Oman author Jokha Alharthi wins Booker International Prize

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Arabic author Jokha Alharthi poses after winning the Man Booker International Prize for the book 'Celestial Bodies' in London on May 21, 2019. (AFP)
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Arabic author Jokha Alharthi (L) and translator Marilyn Booth pose after winning the Man Booker International Prize for the book 'Celestial Bodies' in London on May 21, 2019. (AFP)
Updated 22 May 2019
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Oman author Jokha Alharthi wins Booker International Prize

  • The prize is a counterpart to the Man Booker Prize for English-language novels and is open to books in any language that have been translated into English

LONDON: Omani author Jokha Alharthi won the prestigious Man Booker International Prize on Tuesday for “Celestial Bodies,” the story of three sisters in a desert country confronting its slave-owning past and a complex modern world.
Alharthi is the first Arabic-language writer to get the prize and the first female writer from Oman to be translated into English. She will split the 50,000 pound ($64,000) purse with her UK-based translator, Marilyn Booth.
Historian Bettany Hughes, who led the judging panel, said the “lyrical” winning novel was “a book to win over the head and the heart in equal measure.”
“Celestial Bodies” confronts Oman’s history of slavery, which was abolished in the country only in 1970.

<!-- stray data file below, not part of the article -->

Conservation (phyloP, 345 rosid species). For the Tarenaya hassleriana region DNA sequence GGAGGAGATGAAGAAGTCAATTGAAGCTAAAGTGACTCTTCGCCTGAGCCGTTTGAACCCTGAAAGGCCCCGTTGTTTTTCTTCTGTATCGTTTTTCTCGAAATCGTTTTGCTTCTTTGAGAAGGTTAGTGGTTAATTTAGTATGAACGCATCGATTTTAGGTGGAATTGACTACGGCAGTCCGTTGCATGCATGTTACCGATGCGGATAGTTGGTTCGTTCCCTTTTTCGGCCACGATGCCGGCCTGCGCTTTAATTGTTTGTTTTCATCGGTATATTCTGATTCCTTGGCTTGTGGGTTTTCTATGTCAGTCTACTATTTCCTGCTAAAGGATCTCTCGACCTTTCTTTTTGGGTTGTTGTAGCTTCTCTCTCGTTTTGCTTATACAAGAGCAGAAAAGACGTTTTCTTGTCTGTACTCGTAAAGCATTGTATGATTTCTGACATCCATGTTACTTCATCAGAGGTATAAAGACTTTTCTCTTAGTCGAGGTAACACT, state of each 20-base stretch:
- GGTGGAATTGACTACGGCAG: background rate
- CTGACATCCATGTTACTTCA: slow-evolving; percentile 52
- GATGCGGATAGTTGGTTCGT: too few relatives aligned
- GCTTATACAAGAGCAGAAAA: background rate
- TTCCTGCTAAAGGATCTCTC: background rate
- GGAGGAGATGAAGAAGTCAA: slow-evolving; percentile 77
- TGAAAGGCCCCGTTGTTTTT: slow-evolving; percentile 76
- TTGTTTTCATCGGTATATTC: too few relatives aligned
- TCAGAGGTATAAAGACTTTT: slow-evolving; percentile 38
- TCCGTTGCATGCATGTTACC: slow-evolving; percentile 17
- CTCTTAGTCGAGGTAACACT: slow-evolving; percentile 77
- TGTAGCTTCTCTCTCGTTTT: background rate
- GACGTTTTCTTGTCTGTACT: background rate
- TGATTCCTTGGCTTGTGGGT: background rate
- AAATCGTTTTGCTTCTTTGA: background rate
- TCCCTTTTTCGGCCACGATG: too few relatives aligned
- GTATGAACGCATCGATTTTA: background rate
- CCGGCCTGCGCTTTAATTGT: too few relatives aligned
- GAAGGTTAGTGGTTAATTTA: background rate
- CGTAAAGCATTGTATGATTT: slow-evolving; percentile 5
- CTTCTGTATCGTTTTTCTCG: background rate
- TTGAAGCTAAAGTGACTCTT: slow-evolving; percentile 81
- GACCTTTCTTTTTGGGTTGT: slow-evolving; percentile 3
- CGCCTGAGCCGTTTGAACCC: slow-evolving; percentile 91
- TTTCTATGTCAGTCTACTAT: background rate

“It’s a sensitive subject and kind of a taboo,” Alharthi said in onstage interview at the awards ceremony in London. “But I think literature is the best platform to discuss sensitive issues. And slavery is not exclusive to Oman — it’s part of human history.”
She said her victory meant “a window has been opened to Arabic literature.”
“Celestial Bodies” beat five other finalists from Europe and South America, including last year’s winner, Olga Tokarczuk of Poland.
The prize is a counterpart to the Man Booker Prize for English-language novels and is open to books in any language that have been translated into English.
This is the final year of sponsorship by investment firm Man Group PLC, which is halting backing after 18 years. Starting next year the award will be known as the International Booker Prize.


‘Hunger Games’ prequel book and film planned

Updated 18 June 2019
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‘Hunger Games’ prequel book and film planned

  • The new book will revisit Panem 64 years before the events of the trilogy during a period known as the “Dark Days”
  • Movie studio Lionsgate said another film was already being planned

LOS ANGELES: A new “Hunger Games” novel set decades before the original best-selling trilogy will be published next year, its publisher said Monday, with plans for an accompanying film already under way.
The book will revisit the macabre post-apocalyptic world of Panem created by Suzanne Collins’ young adult novels, which were adapted into one of Hollywood’s biggest movie franchises starring Jennifer Lawrence.
The original books, which sold more than 100 million copies, told the story of Katniss Everdeen, a teenage heroine forced by the realm’s totalitarian leaders to participate in a reality TV-style fight to the death.
The new book will revisit Panem 64 years before the events of the trilogy during a period known as the “Dark Days,” in which the nation “struggles to get back to its feet” after a devastating war, Collins said.
Four films based on the trilogy of novels — the final book was split into two parts — turned Lawrence into an A-list movie star and grossed $2.97 billion worldwide.
Movie studio Lionsgate said another film was already being planned.
“As the proud home of the Hunger Games movies, we can hardly wait for Suzanne’s next book to be published,” said Joe Drake, chairman of the Lionsgate Motion Picture Group.
“We’ve been communicating with her during the writing process and we look forward to continuing to work closely with her on the movie.”
Author Collins said the book would explore “the state of nature, who we are, and what we perceive is required for our survival.”
The as-yet untitled book will be published on May 19, 2020.